At the same time, Section 4 of the Act says that except for the medical practitioner, any other person found to be holding the drug will be liable to a fine or imprisonment of not less than one year.
“The law has closed doors. If the nurse is taking the medicine to a patient who is receiving palliative care from home, the law will catch them. It is criminal. Yet we have few doctors in our health care system,” says Amandua.
Currently, PCAU is holding frantic engagements with the government to ensure that the new legislation does not affect palliative care. Dr Amandua recommends that the Ministry of Internal Affairs and the Ministry of Health develop regulations to ensure the availability and accessibility of controlled medicines at all costs.
On accessibility, Kiyange says there is need to train pharmacists countrywide to ensure that they know the benefits of morphine.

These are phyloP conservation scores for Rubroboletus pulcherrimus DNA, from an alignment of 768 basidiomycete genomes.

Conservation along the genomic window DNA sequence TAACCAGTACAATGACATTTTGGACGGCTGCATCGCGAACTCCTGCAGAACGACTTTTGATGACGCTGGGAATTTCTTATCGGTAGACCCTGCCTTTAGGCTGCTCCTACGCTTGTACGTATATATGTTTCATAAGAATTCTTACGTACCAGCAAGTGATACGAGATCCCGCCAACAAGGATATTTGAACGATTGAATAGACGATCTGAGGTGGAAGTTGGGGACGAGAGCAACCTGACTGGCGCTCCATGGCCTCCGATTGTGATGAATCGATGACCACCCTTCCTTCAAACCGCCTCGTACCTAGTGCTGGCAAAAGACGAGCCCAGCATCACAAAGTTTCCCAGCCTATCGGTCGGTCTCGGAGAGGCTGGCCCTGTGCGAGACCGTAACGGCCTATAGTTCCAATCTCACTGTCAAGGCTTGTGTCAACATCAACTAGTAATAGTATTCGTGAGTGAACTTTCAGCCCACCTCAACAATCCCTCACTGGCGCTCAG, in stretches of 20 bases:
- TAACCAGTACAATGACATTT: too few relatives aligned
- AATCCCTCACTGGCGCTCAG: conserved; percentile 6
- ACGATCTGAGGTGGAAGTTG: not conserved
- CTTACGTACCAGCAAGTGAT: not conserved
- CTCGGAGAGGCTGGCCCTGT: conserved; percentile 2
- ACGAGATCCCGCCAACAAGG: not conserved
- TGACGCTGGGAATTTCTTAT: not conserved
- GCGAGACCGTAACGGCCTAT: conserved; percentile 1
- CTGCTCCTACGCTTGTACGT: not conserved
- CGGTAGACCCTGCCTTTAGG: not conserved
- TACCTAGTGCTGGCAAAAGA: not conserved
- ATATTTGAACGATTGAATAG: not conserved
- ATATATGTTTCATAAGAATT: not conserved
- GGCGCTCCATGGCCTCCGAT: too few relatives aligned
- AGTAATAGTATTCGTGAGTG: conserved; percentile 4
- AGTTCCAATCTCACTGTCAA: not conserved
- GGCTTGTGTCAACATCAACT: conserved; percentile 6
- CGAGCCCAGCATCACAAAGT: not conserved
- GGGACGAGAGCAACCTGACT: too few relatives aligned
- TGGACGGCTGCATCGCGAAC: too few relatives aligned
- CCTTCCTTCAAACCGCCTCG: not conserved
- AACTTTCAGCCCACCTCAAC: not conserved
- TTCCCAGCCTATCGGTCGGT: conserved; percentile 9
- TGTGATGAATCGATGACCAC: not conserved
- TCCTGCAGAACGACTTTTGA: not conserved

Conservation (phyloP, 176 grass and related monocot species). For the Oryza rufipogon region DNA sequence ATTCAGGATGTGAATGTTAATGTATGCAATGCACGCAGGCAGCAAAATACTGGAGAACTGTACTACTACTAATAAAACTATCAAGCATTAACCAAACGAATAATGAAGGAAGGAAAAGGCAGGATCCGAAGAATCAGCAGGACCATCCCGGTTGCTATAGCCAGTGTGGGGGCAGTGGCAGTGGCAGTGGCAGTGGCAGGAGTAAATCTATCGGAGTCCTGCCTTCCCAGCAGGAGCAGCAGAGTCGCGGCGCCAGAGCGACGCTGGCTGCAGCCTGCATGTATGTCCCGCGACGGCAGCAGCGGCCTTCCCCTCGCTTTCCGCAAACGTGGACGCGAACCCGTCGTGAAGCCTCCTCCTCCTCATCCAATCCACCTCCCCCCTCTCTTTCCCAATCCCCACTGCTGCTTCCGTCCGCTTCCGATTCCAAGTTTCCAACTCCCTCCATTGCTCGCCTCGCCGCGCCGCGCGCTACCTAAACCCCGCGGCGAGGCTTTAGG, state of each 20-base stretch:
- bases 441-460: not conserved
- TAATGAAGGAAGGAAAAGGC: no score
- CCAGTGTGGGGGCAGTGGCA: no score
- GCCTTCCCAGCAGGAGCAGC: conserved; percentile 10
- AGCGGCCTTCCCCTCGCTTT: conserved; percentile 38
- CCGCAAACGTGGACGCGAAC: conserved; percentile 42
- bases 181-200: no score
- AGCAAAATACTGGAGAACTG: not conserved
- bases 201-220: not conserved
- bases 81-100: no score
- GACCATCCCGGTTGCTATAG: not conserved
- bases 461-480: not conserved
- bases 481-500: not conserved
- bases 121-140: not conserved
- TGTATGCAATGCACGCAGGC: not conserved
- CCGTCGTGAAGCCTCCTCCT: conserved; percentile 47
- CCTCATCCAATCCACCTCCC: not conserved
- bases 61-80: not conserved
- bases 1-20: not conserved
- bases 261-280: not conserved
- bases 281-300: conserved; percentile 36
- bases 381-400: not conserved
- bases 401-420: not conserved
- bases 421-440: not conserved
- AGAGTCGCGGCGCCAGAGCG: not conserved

“Sometimes you hear of stories that it morphine is not available at the health facilities. Maybe it is because it has not been ordered,” she says.
She also calls for mechanisms to make health facilities accountable. “Sometimes, the health care workers to provide it are not there,” says Kiyange.
She further calls for a mechanism that elaborates what families need to do with unused morphine when patients die.
The State Minister of Health in Charge of General Duties, Sarah Opendi says the government committed to cooperating with PCAU and Hospice Uganda to make a difference in the lives of many patients living with life-limiting conditions, including the terminally ill.